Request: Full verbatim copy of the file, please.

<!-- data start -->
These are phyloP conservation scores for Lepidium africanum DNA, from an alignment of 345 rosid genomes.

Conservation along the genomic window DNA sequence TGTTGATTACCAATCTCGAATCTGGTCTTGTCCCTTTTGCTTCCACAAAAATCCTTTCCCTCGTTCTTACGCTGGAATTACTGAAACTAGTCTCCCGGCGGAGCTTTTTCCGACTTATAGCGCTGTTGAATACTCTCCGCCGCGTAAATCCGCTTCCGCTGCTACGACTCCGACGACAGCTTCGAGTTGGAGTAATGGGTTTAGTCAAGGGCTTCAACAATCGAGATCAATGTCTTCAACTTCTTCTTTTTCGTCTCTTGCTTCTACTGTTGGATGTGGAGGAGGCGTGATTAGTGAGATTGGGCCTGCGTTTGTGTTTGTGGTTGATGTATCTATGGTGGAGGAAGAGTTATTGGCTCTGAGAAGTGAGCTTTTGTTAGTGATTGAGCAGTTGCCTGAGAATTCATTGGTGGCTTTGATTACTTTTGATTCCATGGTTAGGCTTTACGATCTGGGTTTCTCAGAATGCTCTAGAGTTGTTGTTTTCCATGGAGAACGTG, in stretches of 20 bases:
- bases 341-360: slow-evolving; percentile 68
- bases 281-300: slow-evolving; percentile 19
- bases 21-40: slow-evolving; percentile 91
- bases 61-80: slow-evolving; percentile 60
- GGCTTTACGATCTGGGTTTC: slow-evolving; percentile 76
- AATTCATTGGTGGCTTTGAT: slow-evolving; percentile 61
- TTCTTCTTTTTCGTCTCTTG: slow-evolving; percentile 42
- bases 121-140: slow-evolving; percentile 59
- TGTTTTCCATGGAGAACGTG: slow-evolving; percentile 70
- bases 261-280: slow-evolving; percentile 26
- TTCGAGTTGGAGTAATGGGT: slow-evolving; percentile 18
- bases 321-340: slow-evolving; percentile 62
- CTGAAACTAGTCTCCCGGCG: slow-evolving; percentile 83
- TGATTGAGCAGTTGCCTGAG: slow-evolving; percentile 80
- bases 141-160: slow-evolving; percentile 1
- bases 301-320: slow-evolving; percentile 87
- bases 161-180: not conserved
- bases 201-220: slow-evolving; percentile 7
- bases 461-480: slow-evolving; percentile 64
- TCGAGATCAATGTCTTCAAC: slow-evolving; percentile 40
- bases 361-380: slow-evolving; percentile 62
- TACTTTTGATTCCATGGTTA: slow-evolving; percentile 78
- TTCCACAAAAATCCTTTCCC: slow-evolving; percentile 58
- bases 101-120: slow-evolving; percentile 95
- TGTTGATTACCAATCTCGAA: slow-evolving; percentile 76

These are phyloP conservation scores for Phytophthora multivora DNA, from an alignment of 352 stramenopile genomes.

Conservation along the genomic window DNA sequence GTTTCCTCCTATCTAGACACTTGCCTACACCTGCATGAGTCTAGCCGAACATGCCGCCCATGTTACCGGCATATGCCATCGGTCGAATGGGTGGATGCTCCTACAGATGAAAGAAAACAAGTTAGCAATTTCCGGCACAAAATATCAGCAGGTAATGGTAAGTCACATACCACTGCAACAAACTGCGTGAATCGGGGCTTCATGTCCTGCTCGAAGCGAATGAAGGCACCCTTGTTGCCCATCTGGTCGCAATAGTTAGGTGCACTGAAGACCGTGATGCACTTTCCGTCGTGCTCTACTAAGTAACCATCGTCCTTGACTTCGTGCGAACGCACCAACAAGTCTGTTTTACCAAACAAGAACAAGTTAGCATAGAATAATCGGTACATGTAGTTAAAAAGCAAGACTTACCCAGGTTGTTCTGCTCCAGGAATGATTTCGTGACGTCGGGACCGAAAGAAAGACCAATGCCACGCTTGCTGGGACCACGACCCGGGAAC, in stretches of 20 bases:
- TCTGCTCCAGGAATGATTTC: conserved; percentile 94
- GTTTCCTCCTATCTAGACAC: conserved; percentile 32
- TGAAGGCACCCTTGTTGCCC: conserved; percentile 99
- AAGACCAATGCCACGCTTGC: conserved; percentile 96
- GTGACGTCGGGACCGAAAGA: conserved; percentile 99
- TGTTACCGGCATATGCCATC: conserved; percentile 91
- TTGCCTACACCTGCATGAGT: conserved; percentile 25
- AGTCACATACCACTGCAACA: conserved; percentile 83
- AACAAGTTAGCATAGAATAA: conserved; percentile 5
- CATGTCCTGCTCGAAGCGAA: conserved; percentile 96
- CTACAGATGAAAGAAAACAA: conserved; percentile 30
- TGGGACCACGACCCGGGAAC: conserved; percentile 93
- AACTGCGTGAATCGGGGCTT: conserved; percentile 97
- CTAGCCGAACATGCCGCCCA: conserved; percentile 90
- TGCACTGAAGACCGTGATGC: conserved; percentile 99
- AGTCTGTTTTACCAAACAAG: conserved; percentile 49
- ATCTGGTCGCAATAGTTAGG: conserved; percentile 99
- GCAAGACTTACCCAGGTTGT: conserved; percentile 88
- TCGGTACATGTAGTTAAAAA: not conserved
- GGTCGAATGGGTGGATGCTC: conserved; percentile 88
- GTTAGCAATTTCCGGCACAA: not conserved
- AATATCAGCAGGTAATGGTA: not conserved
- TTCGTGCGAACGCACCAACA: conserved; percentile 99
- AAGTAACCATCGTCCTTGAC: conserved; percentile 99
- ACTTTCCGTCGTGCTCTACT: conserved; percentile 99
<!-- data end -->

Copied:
These are phyloP conservation scores for Lepidium africanum DNA, from an alignment of 345 rosid genomes.

Conservation along the genomic window DNA sequence TGTTGATTACCAATCTCGAATCTGGTCTTGTCCCTTTTGCTTCCACAAAAATCCTTTCCCTCGTTCTTACGCTGGAATTACTGAAACTAGTCTCCCGGCGGAGCTTTTTCCGACTTATAGCGCTGTTGAATACTCTCCGCCGCGTAAATCCGCTTCCGCTGCTACGACTCCGACGACAGCTTCGAGTTGGAGTAATGGGTTTAGTCAAGGGCTTCAACAATCGAGATCAATGTCTTCAACTTCTTCTTTTTCGTCTCTTGCTTCTACTGTTGGATGTGGAGGAGGCGTGATTAGTGAGATTGGGCCTGCGTTTGTGTTTGTGGTTGATGTATCTATGGTGGAGGAAGAGTTATTGGCTCTGAGAAGTGAGCTTTTGTTAGTGATTGAGCAGTTGCCTGAGAATTCATTGGTGGCTTTGATTACTTTTGATTCCATGGTTAGGCTTTACGATCTGGGTTTCTCAGAATGCTCTAGAGTTGTTGTTTTCCATGGAGAACGTG, in stretches of 20 bases:
- bases 341-360: slow-evolving; percentile 68
- bases 281-300: slow-evolving; percentile 19
- bases 21-40: slow-evolving; percentile 91
- bases 61-80: slow-evolving; percentile 60
- GGCTTTACGATCTGGGTTTC: slow-evolving; percentile 76
- AATTCATTGGTGGCTTTGAT: slow-evolving; percentile 61
- TTCTTCTTTTTCGTCTCTTG: slow-evolving; percentile 42
- bases 121-140: slow-evolving; percentile 59
- TGTTTTCCATGGAGAACGTG: slow-evolving; percentile 70
- bases 261-280: slow-evolving; percentile 26
- TTCGAGTTGGAGTAATGGGT: slow-evolving; percentile 18
- bases 321-340: slow-evolving; percentile 62
- CTGAAACTAGTCTCCCGGCG: slow-evolving; percentile 83
- TGATTGAGCAGTTGCCTGAG: slow-evolving; percentile 80
- bases 141-160: slow-evolving; percentile 1
- bases 301-320: slow-evolving; percentile 87
- bases 161-180: not conserved
- bases 201-220: slow-evolving; percentile 7
- bases 461-480: slow-evolving; percentile 64
- TCGAGATCAATGTCTTCAAC: slow-evolving; percentile 40
- bases 361-380: slow-evolving; percentile 62
- TACTTTTGATTCCATGGTTA: slow-evolving; percentile 78
- TTCCACAAAAATCCTTTCCC: slow-evolving; percentile 58
- bases 101-120: slow-evolving; percentile 95
- TGTTGATTACCAATCTCGAA: slow-evolving; percentile 76

These are phyloP conservation scores for Phytophthora multivora DNA, from an alignment of 352 stramenopile genomes.

Conservation along the genomic window DNA sequence GTTTCCTCCTATCTAGACACTTGCCTACACCTGCATGAGTCTAGCCGAACATGCCGCCCATGTTACCGGCATATGCCATCGGTCGAATGGGTGGATGCTCCTACAGATGAAAGAAAACAAGTTAGCAATTTCCGGCACAAAATATCAGCAGGTAATGGTAAGTCACATACCACTGCAACAAACTGCGTGAATCGGGGCTTCATGTCCTGCTCGAAGCGAATGAAGGCACCCTTGTTGCCCATCTGGTCGCAATAGTTAGGTGCACTGAAGACCGTGATGCACTTTCCGTCGTGCTCTACTAAGTAACCATCGTCCTTGACTTCGTGCGAACGCACCAACAAGTCTGTTTTACCAAACAAGAACAAGTTAGCATAGAATAATCGGTACATGTAGTTAAAAAGCAAGACTTACCCAGGTTGTTCTGCTCCAGGAATGATTTCGTGACGTCGGGACCGAAAGAAAGACCAATGCCACGCTTGCTGGGACCACGACCCGGGAAC, in stretches of 20 bases:
- TCTGCTCCAGGAATGATTTC: conserved; percentile 94
- GTTTCCTCCTATCTAGACAC: conserved; percentile 32
- TGAAGGCACCCTTGTTGCCC: conserved; percentile 99
- AAGACCAATGCCACGCTTGC: conserved; percentile 96
- GTGACGTCGGGACCGAAAGA: conserved; percentile 99
- TGTTACCGGCATATGCCATC: conserved; percentile 91
- TTGCCTACACCTGCATGAGT: conserved; percentile 25
- AGTCACATACCACTGCAACA: conserved; percentile 83
- AACAAGTTAGCATAGAATAA: conserved; percentile 5
- CATGTCCTGCTCGAAGCGAA: conserved; percentile 96
- CTACAGATGAAAGAAAACAA: conserved; percentile 30
- TGGGACCACGACCCGGGAAC: conserved; percentile 93
- AACTGCGTGAATCGGGGCTT: conserved; percentile 97
- CTAGCCGAACATGCCGCCCA: conserved; percentile 90
- TGCACTGAAGACCGTGATGC: conserved; percentile 99
- AGTCTGTTTTACCAAACAAG: conserved; percentile 49
- ATCTGGTCGCAATAGTTAGG: conserved; percentile 99
- GCAAGACTTACCCAGGTTGT: conserved; percentile 88
- TCGGTACATGTAGTTAAAAA: not conserved
- GGTCGAATGGGTGGATGCTC: conserved; percentile 88
- GTTAGCAATTTCCGGCACAA: not conserved
- AATATCAGCAGGTAATGGTA: not conserved
- TTCGTGCGAACGCACCAACA: conserved; percentile 99
- AAGTAACCATCGTCCTTGAC: conserved; percentile 99
- ACTTTCCGTCGTGCTCTACT: conserved; percentile 99